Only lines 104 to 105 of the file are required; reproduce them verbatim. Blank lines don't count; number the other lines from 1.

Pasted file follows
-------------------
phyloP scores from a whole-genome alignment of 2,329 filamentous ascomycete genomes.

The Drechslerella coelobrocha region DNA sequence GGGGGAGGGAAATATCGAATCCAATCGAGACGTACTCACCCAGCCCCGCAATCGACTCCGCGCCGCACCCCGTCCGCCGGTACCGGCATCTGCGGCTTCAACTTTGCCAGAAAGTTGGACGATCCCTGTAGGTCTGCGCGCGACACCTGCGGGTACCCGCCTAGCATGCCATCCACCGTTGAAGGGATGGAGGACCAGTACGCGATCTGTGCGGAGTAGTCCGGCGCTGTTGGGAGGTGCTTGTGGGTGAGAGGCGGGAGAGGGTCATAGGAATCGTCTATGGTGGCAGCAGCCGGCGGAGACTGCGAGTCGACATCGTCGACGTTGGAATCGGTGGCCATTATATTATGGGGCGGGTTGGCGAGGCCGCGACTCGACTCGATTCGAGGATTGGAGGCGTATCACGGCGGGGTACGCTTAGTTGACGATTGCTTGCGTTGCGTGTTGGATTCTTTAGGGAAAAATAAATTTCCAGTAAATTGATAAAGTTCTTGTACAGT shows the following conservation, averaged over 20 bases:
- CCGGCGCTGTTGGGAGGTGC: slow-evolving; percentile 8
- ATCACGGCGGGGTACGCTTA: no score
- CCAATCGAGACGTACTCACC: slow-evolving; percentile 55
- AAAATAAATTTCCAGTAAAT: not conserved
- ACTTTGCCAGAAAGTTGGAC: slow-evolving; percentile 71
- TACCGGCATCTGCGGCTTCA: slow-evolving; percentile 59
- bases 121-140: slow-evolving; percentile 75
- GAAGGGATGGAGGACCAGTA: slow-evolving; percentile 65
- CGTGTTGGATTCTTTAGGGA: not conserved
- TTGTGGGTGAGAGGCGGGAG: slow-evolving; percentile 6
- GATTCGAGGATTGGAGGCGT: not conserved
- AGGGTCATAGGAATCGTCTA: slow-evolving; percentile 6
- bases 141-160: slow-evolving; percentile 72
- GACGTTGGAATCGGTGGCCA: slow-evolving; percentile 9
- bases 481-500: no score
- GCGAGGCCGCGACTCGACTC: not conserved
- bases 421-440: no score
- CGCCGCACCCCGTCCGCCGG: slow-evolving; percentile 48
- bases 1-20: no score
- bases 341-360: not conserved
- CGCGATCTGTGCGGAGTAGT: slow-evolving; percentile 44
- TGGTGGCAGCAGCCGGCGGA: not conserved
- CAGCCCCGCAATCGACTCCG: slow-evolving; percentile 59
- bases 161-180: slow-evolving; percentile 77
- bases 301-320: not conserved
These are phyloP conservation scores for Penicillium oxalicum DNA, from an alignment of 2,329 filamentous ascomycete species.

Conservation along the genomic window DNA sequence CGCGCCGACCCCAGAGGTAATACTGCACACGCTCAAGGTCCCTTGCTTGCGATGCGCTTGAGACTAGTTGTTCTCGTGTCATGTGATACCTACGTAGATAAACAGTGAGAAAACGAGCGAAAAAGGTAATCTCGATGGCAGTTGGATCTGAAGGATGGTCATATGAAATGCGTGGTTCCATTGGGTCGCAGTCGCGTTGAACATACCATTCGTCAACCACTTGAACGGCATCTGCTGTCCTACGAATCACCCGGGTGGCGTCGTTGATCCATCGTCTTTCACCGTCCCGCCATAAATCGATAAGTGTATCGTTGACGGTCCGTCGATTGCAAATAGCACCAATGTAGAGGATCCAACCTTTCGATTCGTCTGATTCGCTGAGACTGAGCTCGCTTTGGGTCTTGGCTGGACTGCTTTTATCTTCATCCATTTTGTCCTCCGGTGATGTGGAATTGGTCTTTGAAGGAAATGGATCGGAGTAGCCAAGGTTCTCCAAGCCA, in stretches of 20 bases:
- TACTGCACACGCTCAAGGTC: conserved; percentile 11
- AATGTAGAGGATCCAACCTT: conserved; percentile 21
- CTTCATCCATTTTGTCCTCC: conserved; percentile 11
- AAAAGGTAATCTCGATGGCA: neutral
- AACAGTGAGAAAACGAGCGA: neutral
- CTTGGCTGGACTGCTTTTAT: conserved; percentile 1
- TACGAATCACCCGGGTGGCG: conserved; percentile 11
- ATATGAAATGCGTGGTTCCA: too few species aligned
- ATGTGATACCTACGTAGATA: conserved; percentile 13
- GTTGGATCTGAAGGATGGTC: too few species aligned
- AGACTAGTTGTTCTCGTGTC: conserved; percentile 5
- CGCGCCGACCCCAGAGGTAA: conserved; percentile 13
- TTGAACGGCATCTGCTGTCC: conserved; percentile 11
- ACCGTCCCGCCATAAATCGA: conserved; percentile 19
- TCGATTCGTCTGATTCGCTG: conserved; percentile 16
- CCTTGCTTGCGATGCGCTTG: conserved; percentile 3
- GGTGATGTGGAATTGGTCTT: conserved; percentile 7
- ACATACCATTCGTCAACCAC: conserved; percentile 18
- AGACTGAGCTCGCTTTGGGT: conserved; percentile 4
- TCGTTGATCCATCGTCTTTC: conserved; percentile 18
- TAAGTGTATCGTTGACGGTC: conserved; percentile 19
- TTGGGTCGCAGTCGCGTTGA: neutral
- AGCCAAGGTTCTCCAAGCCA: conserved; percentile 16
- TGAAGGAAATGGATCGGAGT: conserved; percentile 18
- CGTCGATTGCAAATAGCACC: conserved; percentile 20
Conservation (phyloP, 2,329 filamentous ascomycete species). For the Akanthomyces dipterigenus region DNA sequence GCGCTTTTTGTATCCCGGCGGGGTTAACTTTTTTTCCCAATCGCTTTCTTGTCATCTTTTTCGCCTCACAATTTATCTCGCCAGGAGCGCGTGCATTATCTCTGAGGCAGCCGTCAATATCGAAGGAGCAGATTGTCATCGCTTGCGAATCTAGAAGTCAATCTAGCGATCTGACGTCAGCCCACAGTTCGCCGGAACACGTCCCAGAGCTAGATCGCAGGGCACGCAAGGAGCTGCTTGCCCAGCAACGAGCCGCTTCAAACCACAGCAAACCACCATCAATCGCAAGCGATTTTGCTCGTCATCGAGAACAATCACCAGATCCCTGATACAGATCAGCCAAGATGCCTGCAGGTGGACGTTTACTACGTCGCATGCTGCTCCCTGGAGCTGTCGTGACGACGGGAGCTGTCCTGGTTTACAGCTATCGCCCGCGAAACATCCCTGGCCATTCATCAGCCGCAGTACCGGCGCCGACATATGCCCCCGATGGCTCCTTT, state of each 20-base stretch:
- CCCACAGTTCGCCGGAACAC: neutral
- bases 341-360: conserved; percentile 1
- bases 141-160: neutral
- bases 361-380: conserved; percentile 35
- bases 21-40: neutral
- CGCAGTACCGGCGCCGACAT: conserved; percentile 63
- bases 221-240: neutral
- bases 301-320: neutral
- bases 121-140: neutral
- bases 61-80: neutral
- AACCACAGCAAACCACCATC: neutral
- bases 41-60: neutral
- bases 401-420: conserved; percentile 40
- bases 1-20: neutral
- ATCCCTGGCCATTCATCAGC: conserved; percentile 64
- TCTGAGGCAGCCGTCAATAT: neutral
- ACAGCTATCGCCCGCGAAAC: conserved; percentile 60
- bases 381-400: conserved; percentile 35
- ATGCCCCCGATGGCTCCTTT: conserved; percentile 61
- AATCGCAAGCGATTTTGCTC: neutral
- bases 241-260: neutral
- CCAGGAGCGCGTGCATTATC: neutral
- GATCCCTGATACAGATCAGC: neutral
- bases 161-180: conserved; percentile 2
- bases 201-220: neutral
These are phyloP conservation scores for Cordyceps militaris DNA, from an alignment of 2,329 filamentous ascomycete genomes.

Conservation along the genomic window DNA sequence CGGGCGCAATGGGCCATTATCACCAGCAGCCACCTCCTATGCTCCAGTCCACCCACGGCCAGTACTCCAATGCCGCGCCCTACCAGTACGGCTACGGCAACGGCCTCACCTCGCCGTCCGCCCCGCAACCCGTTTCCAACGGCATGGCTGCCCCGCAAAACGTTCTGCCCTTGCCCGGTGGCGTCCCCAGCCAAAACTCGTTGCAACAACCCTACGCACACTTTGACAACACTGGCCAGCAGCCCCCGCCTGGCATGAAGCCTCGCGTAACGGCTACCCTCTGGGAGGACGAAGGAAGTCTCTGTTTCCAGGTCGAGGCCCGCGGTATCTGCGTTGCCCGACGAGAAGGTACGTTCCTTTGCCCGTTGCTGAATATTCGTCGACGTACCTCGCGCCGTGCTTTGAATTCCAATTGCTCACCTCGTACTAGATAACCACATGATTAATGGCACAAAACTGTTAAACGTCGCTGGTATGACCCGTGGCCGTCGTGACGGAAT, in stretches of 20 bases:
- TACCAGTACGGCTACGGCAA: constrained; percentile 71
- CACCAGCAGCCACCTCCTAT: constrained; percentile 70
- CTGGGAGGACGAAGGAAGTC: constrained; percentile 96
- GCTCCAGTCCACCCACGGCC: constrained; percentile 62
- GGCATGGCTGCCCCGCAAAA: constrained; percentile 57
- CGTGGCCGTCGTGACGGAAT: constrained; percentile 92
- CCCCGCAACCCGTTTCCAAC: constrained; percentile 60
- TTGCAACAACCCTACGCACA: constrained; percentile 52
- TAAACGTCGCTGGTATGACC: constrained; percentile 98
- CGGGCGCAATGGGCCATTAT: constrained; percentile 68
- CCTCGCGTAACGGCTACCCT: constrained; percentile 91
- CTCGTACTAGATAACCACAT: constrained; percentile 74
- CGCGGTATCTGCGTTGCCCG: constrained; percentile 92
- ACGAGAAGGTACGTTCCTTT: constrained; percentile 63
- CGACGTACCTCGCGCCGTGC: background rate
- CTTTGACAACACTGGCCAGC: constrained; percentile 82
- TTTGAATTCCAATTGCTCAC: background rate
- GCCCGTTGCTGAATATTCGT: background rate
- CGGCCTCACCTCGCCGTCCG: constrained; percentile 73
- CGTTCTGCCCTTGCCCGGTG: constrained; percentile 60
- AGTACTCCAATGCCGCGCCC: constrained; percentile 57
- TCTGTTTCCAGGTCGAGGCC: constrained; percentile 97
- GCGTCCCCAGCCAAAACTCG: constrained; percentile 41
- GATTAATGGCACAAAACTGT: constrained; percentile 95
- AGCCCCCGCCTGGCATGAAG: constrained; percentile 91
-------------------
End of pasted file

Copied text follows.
- TCTGTTTCCAGGTCGAGGCC: constrained; percentile 97
- GCGTCCCCAGCCAAAACTCG: constrained; percentile 41